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The first conviction of cyberflashing under the Online Safety Bill in England and Wales, which was directly informed by UCL research evidencing the online harms of a ‘dangerously normalised’ practice.

The Bill’s introduction meant that ‘cyberflashing’ became a criminal offence in January this year as part of the Online Safety Act.  

UCL researchers Professor Jessica Ringrose and Kaitlyn Regehr (then University of Kent) teamed up with the Association of School and College Leaders (ASCL) and the School of Sexuality Education to investigate teenager’s experiences of non-consensual image sharing of a sexual nature.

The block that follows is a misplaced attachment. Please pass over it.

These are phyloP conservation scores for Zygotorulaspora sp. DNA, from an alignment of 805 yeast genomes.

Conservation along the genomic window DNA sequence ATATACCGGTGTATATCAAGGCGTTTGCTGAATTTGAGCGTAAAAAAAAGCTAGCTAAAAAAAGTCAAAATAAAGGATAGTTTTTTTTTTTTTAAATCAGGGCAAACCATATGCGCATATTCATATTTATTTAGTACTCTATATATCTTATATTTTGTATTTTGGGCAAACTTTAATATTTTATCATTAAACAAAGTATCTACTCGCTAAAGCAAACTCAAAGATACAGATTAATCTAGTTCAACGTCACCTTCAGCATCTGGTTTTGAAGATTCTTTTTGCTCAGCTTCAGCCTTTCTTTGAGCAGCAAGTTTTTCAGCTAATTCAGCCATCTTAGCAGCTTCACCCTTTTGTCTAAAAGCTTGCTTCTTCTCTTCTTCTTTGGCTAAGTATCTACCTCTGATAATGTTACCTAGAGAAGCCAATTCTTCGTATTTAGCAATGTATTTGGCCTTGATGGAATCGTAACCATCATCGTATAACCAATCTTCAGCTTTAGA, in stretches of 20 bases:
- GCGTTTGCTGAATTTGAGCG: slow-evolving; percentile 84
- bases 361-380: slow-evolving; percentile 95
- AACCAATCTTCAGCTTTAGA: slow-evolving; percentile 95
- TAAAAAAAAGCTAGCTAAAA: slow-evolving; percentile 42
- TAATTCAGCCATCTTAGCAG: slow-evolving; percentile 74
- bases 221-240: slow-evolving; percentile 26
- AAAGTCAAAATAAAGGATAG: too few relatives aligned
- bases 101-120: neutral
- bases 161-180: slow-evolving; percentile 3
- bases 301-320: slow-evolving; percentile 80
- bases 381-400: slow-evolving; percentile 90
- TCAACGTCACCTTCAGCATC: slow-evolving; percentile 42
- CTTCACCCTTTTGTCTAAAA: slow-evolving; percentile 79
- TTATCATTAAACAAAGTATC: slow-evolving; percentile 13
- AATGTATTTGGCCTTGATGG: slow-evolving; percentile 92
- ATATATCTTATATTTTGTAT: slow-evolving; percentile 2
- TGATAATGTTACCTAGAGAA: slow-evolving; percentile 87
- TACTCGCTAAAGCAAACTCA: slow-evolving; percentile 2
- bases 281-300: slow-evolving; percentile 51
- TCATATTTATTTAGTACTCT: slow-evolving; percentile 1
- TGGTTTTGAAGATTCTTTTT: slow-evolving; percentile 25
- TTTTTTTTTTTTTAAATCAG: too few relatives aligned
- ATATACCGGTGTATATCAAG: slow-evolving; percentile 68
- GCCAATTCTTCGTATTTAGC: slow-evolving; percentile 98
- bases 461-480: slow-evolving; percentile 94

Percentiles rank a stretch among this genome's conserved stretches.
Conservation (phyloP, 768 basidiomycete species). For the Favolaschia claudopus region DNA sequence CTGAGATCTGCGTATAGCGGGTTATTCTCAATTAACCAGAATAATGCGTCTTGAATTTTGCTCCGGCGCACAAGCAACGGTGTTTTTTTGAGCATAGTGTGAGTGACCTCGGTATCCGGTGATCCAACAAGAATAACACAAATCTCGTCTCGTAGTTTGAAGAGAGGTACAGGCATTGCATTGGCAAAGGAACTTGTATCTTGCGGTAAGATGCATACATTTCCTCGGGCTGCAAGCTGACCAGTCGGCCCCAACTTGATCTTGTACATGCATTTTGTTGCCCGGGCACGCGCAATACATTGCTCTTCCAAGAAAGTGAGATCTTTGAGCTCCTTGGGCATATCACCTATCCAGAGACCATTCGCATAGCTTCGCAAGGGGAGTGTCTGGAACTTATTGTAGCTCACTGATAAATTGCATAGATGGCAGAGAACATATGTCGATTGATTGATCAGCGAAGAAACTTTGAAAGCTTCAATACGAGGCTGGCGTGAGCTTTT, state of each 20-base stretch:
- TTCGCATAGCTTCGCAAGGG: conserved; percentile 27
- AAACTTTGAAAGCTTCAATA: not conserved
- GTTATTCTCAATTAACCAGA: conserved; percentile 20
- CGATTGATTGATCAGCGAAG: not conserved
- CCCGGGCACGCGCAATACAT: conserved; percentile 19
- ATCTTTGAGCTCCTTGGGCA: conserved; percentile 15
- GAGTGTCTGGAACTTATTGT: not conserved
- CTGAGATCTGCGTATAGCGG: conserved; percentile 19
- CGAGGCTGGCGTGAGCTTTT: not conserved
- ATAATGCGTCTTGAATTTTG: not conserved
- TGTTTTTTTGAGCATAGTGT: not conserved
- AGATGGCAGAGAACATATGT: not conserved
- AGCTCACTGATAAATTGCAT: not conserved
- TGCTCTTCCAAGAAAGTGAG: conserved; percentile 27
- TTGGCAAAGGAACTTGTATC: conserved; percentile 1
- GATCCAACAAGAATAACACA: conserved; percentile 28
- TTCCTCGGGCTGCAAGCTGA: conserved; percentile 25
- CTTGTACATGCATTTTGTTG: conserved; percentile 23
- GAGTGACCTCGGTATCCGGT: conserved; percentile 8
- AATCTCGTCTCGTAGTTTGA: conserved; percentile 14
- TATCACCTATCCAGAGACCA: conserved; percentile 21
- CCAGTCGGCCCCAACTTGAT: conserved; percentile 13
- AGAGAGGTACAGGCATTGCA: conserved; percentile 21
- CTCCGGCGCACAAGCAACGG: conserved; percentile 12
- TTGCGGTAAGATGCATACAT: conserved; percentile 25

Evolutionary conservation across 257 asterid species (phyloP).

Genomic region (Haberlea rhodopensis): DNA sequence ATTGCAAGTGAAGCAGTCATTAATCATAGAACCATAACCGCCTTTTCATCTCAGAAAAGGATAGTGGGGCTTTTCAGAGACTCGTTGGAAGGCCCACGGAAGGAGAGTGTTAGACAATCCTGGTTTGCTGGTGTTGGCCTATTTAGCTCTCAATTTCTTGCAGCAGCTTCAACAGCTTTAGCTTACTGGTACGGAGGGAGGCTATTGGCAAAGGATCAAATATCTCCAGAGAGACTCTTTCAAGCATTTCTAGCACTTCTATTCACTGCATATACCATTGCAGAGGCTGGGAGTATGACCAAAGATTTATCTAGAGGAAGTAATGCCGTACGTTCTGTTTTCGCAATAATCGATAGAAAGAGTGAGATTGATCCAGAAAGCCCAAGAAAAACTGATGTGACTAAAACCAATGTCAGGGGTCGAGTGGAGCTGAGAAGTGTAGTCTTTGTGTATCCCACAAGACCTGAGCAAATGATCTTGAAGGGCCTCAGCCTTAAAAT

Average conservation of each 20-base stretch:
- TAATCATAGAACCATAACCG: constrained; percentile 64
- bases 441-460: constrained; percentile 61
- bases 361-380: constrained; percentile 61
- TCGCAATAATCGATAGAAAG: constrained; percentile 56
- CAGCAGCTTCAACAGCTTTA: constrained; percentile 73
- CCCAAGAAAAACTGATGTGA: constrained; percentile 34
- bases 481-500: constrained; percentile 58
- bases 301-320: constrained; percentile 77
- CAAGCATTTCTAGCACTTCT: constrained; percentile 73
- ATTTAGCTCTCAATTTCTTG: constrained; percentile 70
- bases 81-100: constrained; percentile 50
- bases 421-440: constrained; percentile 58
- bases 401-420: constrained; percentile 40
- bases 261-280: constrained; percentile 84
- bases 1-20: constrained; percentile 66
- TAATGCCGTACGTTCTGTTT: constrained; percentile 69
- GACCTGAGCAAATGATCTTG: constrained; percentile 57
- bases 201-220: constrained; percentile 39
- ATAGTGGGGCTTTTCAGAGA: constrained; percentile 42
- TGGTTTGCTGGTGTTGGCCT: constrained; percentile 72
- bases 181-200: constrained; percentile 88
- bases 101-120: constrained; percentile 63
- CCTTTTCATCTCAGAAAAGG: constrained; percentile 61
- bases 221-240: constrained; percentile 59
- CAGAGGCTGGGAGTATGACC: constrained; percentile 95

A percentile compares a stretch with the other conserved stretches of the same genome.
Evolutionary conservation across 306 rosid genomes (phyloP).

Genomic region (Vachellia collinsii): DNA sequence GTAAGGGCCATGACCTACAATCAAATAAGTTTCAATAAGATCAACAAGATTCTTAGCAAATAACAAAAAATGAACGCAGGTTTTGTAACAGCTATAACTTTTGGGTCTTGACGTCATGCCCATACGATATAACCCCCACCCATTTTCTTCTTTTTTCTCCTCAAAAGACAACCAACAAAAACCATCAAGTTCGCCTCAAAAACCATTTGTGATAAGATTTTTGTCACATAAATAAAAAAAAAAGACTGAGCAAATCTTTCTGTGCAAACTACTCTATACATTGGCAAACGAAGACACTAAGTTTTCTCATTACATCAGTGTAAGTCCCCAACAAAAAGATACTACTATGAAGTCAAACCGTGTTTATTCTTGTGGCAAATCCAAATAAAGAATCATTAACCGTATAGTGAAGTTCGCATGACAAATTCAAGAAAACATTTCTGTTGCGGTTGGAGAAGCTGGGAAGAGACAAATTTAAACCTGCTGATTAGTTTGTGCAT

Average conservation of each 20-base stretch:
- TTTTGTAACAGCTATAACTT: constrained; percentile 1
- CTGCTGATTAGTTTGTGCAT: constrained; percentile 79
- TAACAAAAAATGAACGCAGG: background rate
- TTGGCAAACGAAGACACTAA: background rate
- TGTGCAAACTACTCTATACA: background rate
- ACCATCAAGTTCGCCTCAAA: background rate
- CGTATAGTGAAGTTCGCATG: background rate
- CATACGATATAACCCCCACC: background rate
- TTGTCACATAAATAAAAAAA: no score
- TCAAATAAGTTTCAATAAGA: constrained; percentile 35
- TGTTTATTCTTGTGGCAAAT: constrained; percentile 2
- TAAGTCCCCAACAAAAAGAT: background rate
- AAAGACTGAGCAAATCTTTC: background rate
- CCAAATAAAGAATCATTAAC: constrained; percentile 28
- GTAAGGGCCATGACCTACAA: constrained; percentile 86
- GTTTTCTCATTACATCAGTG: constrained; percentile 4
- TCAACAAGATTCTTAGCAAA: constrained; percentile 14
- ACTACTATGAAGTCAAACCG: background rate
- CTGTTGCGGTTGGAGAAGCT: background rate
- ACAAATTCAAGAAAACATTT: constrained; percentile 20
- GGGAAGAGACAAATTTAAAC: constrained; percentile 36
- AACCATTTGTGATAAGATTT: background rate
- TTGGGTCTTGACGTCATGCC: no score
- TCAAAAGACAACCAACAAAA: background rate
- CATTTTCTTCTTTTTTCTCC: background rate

Their findings have now led to the UK government recognising this practice as cyberflashing, and in turn understanding it is a form of sexual harassment. Furthermore the Bill is significant for recognising the connection between this practice and other harms, from depression and anxiety among teens to serious acts of sexual violence and abuse.

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